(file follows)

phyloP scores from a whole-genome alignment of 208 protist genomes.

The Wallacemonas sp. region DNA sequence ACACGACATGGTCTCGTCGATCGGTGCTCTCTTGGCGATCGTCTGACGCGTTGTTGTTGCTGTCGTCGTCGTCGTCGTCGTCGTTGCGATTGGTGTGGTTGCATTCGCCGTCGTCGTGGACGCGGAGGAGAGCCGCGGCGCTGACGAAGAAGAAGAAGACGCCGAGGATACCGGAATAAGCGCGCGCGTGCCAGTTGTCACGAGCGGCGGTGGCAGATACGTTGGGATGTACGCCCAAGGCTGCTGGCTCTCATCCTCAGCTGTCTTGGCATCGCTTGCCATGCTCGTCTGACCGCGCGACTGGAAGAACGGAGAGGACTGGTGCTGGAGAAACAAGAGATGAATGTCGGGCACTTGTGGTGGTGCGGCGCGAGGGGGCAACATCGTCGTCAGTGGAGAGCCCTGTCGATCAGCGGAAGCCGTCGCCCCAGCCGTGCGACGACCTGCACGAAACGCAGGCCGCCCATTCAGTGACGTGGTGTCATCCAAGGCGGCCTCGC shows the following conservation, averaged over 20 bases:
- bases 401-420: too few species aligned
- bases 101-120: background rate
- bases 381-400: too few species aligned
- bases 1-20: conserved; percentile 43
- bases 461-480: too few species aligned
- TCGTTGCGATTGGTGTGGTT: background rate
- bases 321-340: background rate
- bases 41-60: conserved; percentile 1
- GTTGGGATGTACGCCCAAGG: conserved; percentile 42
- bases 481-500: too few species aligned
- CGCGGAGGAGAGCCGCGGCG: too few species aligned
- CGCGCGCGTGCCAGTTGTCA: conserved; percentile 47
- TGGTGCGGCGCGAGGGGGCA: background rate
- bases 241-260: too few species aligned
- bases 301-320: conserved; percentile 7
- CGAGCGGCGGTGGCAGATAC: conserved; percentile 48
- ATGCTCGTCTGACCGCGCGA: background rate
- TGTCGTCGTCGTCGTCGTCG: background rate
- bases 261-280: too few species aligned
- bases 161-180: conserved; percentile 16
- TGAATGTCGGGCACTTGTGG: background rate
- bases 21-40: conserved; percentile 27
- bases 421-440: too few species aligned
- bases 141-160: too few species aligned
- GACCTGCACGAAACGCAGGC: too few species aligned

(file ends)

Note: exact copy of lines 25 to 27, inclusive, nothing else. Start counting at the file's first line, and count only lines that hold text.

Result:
- bases 421-440: too few species aligned
- bases 141-160: too few species aligned
- GACCTGCACGAAACGCAGGC: too few species aligned